Michelle Obama’s new book is self-help — but it goes high-tech
In her new best-seller “Becoming,” Michelle Obama’s description of the way the presidency changed her life, President Obama noted that her transition from public schools to Chicago’s private schools became complicated.
“Many people had been involved in helping me navigate a process that began in my childhood and then continued in high school and then continued on in college,” Obama wrote. “Sometimes, it seemed like the bureaucracy of the Chicago school system was far more complicated than it really was.”
She didn’t write a book to change the world by giving public school children easier paths to higher education or by simplifying bureaucracies.
“Obama’s new book of personal essays in prose is aimed at all of us,” said Jon Meacham, the editor and publisher of Washington Post Books, which published Obama’s first memoir, “Audacity of Hope.” “As America continues to grapple with these challenges, we need to look back at the accomplishments of our own families to see how they faced and overcame those challenges.”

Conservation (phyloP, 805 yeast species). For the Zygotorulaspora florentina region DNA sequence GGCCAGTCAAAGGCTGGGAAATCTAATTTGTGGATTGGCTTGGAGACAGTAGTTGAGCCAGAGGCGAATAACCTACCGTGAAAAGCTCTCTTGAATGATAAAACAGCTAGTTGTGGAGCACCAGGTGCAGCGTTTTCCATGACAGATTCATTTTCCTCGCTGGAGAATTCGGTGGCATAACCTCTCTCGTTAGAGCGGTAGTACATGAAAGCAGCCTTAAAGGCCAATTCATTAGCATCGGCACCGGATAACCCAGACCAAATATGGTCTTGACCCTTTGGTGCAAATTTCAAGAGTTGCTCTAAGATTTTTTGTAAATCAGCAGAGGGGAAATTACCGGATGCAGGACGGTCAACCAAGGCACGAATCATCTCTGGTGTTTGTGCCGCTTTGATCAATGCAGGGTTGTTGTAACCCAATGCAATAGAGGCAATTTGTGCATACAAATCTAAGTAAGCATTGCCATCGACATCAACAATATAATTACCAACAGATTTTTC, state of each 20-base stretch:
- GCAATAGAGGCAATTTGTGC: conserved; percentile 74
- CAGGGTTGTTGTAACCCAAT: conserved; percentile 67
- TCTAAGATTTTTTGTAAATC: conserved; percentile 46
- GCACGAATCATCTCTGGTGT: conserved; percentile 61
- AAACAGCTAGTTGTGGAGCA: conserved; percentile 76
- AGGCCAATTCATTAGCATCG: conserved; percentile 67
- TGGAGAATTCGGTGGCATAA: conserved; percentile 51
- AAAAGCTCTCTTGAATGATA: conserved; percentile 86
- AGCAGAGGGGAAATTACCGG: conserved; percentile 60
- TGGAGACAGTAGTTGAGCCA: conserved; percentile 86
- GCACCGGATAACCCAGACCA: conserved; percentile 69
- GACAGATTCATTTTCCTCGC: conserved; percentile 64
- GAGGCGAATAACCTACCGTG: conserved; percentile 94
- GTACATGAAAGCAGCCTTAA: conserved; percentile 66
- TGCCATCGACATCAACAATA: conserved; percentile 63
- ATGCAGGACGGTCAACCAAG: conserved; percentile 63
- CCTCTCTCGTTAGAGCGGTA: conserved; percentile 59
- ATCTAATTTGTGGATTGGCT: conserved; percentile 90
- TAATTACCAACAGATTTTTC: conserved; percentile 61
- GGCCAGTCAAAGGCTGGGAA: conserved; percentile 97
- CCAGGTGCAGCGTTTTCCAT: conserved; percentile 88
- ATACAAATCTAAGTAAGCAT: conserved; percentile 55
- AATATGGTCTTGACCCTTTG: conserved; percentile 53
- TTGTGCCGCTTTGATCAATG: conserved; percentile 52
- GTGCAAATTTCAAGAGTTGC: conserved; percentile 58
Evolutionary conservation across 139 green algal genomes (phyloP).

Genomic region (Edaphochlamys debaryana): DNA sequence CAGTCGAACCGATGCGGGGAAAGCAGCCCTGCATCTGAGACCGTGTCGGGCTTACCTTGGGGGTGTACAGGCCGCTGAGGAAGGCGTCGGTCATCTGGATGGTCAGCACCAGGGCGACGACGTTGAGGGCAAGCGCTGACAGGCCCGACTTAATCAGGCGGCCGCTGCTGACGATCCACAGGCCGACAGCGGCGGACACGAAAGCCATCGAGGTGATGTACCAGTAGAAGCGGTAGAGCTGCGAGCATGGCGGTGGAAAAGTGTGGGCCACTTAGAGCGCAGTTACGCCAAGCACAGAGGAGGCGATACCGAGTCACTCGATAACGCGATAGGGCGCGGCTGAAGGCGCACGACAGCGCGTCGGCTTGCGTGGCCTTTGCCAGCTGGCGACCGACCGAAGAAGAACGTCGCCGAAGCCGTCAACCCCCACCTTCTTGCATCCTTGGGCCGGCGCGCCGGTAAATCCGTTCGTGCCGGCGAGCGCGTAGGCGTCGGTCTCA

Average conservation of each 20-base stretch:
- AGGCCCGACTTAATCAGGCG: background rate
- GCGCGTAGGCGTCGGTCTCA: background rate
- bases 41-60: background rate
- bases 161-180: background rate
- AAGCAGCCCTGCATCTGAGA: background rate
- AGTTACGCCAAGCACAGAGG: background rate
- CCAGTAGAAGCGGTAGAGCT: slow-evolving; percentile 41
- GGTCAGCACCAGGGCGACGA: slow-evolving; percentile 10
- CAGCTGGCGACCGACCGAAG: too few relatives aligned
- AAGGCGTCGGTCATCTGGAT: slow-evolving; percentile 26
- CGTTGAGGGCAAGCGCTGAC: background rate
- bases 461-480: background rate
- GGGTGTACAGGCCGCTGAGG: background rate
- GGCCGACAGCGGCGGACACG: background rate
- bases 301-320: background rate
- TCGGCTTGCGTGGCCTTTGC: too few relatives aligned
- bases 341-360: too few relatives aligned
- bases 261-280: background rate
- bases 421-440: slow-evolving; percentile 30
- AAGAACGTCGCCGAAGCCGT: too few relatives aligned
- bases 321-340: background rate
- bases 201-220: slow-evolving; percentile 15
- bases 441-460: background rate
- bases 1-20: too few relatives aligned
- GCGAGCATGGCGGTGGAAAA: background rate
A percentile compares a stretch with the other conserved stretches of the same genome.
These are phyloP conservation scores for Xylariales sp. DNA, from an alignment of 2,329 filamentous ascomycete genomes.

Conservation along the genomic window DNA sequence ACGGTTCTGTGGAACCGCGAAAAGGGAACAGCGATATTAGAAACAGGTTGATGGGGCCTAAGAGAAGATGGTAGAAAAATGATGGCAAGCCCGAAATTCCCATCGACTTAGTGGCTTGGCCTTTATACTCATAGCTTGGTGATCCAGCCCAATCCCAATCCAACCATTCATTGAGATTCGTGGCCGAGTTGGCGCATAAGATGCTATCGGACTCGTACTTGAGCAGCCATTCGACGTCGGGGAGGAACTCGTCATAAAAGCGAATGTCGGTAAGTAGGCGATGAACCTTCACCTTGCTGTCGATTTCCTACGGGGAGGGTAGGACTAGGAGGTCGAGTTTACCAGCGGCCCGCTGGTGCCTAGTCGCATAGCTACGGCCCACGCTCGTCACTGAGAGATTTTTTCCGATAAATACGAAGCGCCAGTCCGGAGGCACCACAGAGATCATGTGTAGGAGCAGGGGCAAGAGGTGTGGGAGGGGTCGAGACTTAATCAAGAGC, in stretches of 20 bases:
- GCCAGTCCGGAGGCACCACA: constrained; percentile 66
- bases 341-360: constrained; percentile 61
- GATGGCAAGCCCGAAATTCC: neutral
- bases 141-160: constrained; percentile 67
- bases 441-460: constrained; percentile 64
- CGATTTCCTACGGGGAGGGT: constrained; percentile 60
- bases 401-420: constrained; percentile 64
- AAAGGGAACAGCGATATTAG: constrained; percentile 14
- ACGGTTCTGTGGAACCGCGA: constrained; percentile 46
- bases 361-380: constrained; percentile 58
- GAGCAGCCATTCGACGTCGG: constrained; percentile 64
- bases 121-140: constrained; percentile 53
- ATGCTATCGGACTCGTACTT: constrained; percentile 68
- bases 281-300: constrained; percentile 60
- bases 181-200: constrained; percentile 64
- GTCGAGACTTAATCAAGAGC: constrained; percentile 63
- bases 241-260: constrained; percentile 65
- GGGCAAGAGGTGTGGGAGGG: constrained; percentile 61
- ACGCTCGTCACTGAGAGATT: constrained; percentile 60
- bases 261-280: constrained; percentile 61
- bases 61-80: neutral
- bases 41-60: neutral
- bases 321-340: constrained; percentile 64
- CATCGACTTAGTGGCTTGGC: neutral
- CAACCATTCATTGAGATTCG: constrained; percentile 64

Obama’s new book is self-help — or maybe self-help advice.
She began by describing herself as a “young woman of color from a working-class family” who was born in Kenya and grew up in the public schools of Chicago. She said she moved to the United States at 16, attended college and then earned degrees in international relations and law from Harvard and Columbia Universities.
“Many of you might know the story of how I took an internship for six months after college to help the government improve our foreign policy,” Obama wrote. “Or you might know how my law degree changed my life through a summer internship at a Chicago firm. Or you know how I used law school to launch a career in government.”
But with more than 400 pages in her new book, Obama has woven in everything from the stories she grew up with and went through by the